Two years after the 2008 TIMSS (Trends in International Mathematics and Science Study), little of educational note has changed. Particularly missing is the cataclysmic impact that study was supposed to predict for our society.
US eighth graders (average 508) were beaten out on math tests by eighth graders from South Korea (597) , Singapore (593), Hong Kong (572) , Japan (570), England (513), and Russia (512). So, what did TIMSS top-rankers win? And what did the U.S. lose? The greatest damage done in the United States has been by people, bankers and speculators, who, you can bet, would themselves be top-rankers on the TIMMS.
If you worried about these scores, did you ask yourself, “What do these numbers mean?” Anybody who claims to know whether they justified anything but the mildest concern – along the lines of “Will my tomatoes yield better next Summer?” – is bluffing.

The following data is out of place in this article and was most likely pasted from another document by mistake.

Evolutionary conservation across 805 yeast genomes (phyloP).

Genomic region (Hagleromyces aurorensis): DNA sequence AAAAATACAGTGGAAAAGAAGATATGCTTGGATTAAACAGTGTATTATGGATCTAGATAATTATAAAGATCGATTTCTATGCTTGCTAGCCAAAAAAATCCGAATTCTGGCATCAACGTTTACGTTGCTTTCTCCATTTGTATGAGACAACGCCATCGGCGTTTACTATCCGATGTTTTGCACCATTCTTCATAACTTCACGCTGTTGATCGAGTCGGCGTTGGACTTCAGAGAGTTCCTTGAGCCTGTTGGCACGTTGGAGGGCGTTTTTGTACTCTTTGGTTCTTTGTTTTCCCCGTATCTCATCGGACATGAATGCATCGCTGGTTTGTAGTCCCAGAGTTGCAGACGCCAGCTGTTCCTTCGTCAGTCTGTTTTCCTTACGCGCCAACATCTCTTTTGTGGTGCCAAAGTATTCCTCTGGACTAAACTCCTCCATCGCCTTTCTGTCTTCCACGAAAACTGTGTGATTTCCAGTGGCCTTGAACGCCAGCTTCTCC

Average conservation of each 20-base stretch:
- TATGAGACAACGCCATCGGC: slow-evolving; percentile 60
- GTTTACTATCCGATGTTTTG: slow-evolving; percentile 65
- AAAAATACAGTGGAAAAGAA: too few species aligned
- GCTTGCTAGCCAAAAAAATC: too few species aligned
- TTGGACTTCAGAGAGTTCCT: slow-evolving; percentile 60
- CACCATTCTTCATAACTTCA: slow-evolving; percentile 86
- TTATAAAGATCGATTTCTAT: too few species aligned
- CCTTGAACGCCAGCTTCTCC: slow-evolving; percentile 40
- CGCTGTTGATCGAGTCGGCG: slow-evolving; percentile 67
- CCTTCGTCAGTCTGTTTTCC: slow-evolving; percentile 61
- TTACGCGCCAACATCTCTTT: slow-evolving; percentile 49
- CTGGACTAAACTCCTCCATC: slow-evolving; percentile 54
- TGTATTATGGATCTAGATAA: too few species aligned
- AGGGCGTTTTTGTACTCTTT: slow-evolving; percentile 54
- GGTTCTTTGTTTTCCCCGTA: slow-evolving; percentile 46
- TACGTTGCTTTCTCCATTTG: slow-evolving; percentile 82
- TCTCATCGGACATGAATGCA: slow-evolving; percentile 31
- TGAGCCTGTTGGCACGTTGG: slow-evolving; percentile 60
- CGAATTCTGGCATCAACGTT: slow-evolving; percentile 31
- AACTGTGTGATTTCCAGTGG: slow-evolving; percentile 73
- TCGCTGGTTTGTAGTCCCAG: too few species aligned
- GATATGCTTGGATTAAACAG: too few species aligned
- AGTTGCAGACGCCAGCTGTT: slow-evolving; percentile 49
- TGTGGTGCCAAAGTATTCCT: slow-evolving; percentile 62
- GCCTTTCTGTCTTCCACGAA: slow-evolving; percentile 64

Of course you will hear the eternal, “Down the road,” or “in the future,” or “in the long run this lack of (what?) could hurt us.” Chicken Little with a crystal ball. Where was this crystal ball when the economy was falling apart?
To examine these issues further, see U.S. Students Reported to ‘Lag’ in the TIMSS: another bulletin from Chicken Little?
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